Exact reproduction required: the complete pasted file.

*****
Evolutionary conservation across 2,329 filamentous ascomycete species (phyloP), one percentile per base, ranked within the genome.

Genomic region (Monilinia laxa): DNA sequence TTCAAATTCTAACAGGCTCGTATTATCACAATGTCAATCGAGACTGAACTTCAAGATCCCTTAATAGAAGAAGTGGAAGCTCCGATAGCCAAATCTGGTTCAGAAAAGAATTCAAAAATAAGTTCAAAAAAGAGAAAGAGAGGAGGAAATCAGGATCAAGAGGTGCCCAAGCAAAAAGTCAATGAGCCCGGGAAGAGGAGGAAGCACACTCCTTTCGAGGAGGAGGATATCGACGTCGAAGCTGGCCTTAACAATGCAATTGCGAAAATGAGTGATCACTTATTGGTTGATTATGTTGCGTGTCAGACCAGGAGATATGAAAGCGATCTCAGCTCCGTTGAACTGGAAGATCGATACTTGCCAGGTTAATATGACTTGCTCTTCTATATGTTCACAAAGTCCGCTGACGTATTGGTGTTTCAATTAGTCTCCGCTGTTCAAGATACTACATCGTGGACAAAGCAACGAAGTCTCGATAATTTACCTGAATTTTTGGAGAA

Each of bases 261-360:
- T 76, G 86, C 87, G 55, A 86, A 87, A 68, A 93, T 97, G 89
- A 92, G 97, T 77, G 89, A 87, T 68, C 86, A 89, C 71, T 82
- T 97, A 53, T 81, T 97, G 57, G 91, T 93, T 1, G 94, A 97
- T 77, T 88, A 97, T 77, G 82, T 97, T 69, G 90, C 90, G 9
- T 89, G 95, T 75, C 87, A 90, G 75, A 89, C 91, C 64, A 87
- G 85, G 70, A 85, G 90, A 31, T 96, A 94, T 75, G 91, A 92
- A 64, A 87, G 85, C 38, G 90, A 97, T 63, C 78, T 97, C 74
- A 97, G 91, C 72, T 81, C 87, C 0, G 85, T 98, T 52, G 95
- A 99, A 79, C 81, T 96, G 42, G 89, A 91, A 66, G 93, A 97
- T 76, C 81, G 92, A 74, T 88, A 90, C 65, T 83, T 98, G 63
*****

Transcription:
Evolutionary conservation across 2,329 filamentous ascomycete species (phyloP), one percentile per base, ranked within the genome.

Genomic region (Monilinia laxa): DNA sequence TTCAAATTCTAACAGGCTCGTATTATCACAATGTCAATCGAGACTGAACTTCAAGATCCCTTAATAGAAGAAGTGGAAGCTCCGATAGCCAAATCTGGTTCAGAAAAGAATTCAAAAATAAGTTCAAAAAAGAGAAAGAGAGGAGGAAATCAGGATCAAGAGGTGCCCAAGCAAAAAGTCAATGAGCCCGGGAAGAGGAGGAAGCACACTCCTTTCGAGGAGGAGGATATCGACGTCGAAGCTGGCCTTAACAATGCAATTGCGAAAATGAGTGATCACTTATTGGTTGATTATGTTGCGTGTCAGACCAGGAGATATGAAAGCGATCTCAGCTCCGTTGAACTGGAAGATCGATACTTGCCAGGTTAATATGACTTGCTCTTCTATATGTTCACAAAGTCCGCTGACGTATTGGTGTTTCAATTAGTCTCCGCTGTTCAAGATACTACATCGTGGACAAAGCAACGAAGTCTCGATAATTTACCTGAATTTTTGGAGAA

Each of bases 261-360:
- T 76, G 86, C 87, G 55, A 86, A 87, A 68, A 93, T 97, G 89
- A 92, G 97, T 77, G 89, A 87, T 68, C 86, A 89, C 71, T 82
- T 97, A 53, T 81, T 97, G 57, G 91, T 93, T 1, G 94, A 97
- T 77, T 88, A 97, T 77, G 82, T 97, T 69, G 90, C 90, G 9
- T 89, G 95, T 75, C 87, A 90, G 75, A 89, C 91, C 64, A 87
- G 85, G 70, A 85, G 90, A 31, T 96, A 94, T 75, G 91, A 92
- A 64, A 87, G 85, C 38, G 90, A 97, T 63, C 78, T 97, C 74
- A 97, G 91, C 72, T 81, C 87, C 0, G 85, T 98, T 52, G 95
- A 99, A 79, C 81, T 96, G 42, G 89, A 91, A 66, G 93, A 97
- T 76, C 81, G 92, A 74, T 88, A 90, C 65, T 83, T 98, G 63